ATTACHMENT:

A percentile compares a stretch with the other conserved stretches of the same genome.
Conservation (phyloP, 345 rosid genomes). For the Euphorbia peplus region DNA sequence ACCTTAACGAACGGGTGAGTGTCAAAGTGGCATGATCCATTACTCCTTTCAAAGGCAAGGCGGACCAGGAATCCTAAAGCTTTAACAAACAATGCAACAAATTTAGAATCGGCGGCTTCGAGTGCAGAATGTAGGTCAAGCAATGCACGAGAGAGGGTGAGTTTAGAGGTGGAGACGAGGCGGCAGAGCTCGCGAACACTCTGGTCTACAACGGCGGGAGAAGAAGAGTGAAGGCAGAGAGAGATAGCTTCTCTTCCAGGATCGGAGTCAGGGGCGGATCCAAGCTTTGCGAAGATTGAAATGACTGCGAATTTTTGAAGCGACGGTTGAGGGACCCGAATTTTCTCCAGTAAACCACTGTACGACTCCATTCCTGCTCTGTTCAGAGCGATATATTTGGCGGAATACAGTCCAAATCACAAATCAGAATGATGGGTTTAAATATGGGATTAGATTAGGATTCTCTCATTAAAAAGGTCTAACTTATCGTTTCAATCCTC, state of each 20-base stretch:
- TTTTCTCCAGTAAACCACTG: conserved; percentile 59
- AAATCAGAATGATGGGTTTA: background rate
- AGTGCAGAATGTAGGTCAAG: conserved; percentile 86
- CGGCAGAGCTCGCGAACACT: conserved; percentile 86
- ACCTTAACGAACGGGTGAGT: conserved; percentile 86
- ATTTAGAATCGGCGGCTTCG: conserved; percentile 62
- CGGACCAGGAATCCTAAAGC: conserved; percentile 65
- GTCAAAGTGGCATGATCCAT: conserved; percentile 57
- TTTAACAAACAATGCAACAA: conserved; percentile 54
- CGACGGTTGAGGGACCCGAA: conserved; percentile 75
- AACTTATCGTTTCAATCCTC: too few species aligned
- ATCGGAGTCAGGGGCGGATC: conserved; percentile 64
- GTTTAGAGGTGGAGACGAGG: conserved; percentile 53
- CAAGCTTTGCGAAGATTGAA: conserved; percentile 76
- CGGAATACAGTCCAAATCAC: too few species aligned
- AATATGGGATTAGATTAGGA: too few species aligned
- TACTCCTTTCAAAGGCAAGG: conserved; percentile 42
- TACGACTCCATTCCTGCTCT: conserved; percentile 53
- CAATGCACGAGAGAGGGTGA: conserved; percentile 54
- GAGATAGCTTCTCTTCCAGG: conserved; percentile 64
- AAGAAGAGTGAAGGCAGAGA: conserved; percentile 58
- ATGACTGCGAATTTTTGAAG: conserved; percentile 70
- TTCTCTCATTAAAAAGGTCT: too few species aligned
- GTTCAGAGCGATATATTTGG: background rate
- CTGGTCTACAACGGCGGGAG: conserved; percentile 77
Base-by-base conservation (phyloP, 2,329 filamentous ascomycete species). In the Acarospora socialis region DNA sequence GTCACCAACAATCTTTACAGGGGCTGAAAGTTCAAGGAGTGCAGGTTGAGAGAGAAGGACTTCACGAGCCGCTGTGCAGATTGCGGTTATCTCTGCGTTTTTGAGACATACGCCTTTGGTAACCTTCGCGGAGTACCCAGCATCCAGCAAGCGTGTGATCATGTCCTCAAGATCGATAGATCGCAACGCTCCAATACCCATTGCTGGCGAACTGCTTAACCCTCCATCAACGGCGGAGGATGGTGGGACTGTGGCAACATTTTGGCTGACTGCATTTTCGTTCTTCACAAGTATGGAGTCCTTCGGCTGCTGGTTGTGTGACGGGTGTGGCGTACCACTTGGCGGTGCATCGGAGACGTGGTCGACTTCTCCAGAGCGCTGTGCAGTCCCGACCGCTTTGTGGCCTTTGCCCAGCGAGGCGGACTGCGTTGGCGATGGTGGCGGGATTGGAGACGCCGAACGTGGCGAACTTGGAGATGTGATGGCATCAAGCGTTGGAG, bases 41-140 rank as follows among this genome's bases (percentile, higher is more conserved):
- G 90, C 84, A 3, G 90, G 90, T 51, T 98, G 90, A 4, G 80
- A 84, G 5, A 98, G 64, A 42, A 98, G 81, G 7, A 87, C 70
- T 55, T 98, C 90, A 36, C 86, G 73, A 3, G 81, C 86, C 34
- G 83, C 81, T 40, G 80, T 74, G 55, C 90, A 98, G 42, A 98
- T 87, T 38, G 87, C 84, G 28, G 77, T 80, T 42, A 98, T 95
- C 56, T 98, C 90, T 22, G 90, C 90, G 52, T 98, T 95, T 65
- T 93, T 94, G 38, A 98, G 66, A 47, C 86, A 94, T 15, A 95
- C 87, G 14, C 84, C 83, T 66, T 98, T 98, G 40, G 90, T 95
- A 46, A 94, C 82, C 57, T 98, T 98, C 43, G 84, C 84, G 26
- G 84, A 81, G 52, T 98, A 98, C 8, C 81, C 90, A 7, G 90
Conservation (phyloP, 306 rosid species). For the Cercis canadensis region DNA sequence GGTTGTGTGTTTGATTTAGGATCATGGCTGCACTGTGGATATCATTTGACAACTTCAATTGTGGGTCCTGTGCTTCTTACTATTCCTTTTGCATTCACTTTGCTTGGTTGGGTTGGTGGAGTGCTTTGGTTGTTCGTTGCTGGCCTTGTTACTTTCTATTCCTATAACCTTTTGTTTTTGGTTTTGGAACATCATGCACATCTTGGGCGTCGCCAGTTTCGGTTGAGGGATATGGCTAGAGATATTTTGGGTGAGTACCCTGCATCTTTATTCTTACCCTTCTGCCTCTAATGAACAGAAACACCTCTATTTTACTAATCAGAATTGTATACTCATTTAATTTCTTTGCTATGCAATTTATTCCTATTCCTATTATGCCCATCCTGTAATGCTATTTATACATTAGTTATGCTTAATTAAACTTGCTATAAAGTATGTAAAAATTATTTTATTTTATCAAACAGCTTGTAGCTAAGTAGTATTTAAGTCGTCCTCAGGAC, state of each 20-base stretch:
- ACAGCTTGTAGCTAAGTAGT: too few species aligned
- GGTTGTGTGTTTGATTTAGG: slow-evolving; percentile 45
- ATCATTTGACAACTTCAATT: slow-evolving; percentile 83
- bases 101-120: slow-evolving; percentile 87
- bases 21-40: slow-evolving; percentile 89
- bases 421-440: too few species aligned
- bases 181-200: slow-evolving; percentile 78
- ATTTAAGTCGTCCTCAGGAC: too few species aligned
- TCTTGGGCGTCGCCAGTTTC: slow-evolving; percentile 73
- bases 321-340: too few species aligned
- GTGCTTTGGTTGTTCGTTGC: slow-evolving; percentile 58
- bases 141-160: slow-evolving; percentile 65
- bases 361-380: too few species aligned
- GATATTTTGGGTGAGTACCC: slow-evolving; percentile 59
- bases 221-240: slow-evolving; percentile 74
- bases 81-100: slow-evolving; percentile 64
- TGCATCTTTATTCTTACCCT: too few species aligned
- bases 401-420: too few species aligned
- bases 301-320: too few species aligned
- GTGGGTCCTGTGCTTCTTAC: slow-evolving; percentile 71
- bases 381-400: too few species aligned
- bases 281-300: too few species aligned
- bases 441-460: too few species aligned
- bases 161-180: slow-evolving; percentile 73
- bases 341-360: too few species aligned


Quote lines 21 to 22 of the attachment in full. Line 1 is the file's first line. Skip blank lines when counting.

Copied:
- CAATGCACGAGAGAGGGTGA: conserved; percentile 54
- GAGATAGCTTCTCTTCCAGG: conserved; percentile 64